February has come and with it the celebration of the Chinese New Year. This year’s cycle is the Year of the Dog. The 15-day celebrations can range from parades, gift exchange, meals, and fireworks. Chinese New Year is a large global festival and celebration. It is one of the few celebrations that can cause mass migration as many travel to be with family. It signifies the new year. Multiple countries honor Chinese New Year as an official holiday while many more include Chinese New Year Festivals into their year’s celebrations. Chinese New Year is a very old festival.
One of the mythologies surrounding the Chinese New Year deals with a mythical creature that would take children. One year an old man decided to stand up to the Nian. The old man put up red paper and lit off fireworks. When the villagers came out of hiding they realized that the Nian was afraid of the color red and loud noises. From that day on, the Nian no longer terrorized the villagers. Throughout the centuries, the festival and celebration has evolved with family, luck, and new beginnings. Traditional you gather with your family to share a meal, the clean the house to sweep away the bad luck and invite good luck in for the upcoming year.
I love that imagery of sweeping out the old, getting rid of that which has mired the previous year, a way to physically remind us that each new year, each new day can bring new and positive things. That the bleakness, sorrow, and hurt of the yesteryear/day/week/month will ease. It seems especially relevant due to the constant bleakness that seems to follow all of the days in the last two years. There is also something very practical about having multiple days to celebrate the new year. It takes a while to take stock and discern what has come before, what you want for the current time, and what is hoped for the future. Taking stock of things is not just the resolutions of hitting the gym more, stop biting those nails, or taking more risks. It can also be taking stock of where one is in life, how things are functioning around you. These things are intrinsically linked to the human condition.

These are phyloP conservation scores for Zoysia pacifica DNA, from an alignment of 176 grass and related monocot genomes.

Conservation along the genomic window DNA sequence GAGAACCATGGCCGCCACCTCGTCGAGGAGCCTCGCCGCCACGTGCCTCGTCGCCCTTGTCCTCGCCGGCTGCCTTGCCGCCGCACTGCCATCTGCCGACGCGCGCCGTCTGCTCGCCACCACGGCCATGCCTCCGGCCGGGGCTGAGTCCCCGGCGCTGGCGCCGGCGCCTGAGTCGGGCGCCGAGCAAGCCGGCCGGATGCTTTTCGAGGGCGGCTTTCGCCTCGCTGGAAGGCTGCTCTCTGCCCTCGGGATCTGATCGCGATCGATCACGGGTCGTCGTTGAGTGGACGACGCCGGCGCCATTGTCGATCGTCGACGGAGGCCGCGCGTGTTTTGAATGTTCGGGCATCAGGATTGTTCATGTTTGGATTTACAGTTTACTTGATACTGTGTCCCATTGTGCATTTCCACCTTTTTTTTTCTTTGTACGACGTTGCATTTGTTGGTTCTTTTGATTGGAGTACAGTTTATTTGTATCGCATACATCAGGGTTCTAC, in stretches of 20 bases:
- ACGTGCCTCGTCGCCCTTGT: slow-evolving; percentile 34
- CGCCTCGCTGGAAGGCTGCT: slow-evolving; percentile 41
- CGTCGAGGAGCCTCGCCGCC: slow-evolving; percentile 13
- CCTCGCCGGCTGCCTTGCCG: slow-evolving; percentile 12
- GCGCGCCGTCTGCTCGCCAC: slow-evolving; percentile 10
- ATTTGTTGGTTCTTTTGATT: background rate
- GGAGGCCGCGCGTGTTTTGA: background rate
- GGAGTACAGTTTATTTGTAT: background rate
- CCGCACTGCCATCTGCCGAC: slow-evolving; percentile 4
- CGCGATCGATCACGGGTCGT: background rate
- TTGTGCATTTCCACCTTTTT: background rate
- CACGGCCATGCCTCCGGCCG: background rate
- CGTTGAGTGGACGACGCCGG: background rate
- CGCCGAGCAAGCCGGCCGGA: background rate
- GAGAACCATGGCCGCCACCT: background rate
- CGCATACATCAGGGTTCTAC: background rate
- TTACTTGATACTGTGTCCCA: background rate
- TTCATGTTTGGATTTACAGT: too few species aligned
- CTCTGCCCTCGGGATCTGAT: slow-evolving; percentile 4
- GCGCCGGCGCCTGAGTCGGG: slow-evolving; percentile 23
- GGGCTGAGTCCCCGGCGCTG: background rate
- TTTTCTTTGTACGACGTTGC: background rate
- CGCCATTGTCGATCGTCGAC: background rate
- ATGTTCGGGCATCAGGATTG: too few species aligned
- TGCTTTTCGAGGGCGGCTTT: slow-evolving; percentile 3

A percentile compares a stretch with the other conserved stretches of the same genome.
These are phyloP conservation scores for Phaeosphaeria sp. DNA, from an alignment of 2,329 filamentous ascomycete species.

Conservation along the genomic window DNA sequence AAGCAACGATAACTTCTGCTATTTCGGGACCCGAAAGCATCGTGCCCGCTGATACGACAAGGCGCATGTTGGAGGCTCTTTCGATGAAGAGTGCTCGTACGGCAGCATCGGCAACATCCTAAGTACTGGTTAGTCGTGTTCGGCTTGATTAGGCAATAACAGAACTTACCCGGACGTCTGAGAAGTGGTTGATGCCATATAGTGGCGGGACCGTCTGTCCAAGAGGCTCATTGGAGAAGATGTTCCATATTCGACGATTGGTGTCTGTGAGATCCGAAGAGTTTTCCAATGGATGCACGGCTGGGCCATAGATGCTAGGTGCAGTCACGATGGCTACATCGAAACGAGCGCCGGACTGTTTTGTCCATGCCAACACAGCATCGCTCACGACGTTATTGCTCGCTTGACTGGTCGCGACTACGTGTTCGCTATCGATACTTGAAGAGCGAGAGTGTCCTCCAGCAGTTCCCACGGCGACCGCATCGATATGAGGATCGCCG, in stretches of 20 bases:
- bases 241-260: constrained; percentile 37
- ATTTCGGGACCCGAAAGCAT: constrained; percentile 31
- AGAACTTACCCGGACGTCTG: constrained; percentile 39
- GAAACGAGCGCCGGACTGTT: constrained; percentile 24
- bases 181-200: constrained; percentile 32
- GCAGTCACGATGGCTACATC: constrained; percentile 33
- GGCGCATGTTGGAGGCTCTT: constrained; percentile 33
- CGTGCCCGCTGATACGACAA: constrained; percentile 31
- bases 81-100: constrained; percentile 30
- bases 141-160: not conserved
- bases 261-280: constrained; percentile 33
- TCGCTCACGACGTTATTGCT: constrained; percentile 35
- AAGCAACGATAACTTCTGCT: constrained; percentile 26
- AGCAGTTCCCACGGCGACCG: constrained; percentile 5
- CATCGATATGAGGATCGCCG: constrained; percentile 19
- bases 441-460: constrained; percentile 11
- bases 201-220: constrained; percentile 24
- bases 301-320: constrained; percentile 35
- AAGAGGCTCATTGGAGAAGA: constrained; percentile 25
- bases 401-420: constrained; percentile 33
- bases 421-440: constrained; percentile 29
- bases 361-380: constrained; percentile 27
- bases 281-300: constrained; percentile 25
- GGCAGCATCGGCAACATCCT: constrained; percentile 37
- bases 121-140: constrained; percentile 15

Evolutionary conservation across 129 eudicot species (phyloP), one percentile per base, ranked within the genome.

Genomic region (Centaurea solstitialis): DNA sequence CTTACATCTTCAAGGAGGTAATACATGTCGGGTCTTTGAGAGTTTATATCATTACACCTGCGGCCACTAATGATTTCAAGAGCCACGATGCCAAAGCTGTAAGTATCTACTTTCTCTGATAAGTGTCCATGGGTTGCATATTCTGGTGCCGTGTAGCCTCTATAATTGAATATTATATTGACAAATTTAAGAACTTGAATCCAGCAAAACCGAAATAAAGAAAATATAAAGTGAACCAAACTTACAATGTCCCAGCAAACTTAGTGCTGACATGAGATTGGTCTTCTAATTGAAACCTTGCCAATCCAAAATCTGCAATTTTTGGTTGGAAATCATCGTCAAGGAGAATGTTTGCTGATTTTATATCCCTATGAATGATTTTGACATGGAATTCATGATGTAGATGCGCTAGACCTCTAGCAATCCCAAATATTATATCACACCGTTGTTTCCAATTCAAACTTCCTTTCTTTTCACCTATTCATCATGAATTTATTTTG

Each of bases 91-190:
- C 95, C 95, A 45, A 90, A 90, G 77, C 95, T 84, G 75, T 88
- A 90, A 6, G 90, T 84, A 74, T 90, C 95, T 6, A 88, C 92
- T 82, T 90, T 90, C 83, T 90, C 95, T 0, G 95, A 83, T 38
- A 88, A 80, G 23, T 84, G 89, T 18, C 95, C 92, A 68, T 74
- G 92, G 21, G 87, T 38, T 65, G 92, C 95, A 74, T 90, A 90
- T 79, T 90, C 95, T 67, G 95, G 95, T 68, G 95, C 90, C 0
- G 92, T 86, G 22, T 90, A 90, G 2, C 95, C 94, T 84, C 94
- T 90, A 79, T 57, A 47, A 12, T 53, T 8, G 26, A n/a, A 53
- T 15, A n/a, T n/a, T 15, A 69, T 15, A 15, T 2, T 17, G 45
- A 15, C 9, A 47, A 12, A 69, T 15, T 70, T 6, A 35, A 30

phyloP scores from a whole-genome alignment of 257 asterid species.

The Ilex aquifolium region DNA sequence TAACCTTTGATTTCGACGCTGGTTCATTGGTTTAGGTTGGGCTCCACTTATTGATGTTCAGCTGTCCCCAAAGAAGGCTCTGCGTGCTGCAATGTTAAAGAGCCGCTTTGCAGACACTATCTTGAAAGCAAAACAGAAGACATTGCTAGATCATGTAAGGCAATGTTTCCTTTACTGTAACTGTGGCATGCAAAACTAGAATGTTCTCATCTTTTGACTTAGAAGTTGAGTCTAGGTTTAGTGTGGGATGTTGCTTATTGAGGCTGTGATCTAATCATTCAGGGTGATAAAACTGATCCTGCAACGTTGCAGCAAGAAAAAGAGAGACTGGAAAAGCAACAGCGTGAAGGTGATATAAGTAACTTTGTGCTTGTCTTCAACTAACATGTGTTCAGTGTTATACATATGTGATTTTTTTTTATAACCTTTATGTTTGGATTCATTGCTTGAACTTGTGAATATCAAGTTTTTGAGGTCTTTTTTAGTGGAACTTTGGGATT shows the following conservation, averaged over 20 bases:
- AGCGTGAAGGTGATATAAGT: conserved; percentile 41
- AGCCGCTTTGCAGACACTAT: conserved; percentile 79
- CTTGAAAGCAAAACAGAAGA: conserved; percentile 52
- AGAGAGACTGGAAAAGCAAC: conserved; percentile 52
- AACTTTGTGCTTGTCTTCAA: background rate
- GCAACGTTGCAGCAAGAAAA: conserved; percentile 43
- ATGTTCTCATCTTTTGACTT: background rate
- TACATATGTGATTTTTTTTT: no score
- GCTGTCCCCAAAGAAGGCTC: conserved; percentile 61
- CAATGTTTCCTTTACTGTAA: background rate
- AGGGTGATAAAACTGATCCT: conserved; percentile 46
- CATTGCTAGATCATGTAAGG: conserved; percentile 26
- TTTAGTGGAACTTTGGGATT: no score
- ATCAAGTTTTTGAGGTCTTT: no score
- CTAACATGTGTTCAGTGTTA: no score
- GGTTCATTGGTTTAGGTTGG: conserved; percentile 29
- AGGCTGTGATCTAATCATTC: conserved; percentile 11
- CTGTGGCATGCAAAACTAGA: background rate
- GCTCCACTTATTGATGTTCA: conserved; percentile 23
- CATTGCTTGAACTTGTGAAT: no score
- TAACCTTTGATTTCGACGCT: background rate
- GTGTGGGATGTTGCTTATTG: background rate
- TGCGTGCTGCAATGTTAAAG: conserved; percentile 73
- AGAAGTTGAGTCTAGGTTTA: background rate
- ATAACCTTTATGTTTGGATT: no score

Chinese New Year helped to remind me about why have we celebrated new years for centuries across the globe? It also made me think common specific elements truly are. Whether you are celebrating the Chinese New Year, American New Year, Hindu New Year, or Rosh Hashanah there seems to be focus on renewal, getting rid of the bad, righting wrongs, prepping for the future.
It is so highly relevant as each night as I go to bed I take stock of the fallout from the day and each morning I awaken to see the damage that has occurred while I slept. In the last week, since I attended a Buddhist celebration of the Chinese New Year, each morning I have gone through every room and ‘swept’ out the bad energy and luck. I have also found that with this very slight change in activities I have found myself more and more encouraged despite the darkness that seems to blow in each day.
The Year of the dog brings up dependability, honesty, good nature, companionship. It can be a year that can be built upon loyalty. It is projected that the Year of the Dog can be highly successful both monetarily and in all forms of endeavors. The celebration of the Year of the Dog can be a reminder that each day has potential.
迎春接福 Yíngchúnjiēfú – “Greet the New Year and encounter happiness”
福壽雙全 Fúshòushuāngquán – “May your happiness and longevity be complete”
Anjeanette LeBoeuf is a Ph.D Candidate in Women Studies in Religion at Claremont Graduate University. She is the Queer Advocate for the Western Region of the American Academy of Religion. She is currently a Lecturer of Asian Religions at Whittier College. She is a Wabash Teaching Fellow for Claremont McKenna College. Anjeanette also writes the for activist blog, Engaged Gaze. Her focuses are divided between South Asian religions and religion and popular culture. She has become focused on exploring the representations of women in all forms of popular culture and how religion plays into them. She is an avid supporter of both soccer and hockey. She is also a television and movie buff which probably takes way too much of her time, but she enjoys every minute of it. Anjeanette has had a love affair with books from a very young age and always finds time in her demanding academic career to crack open a new book.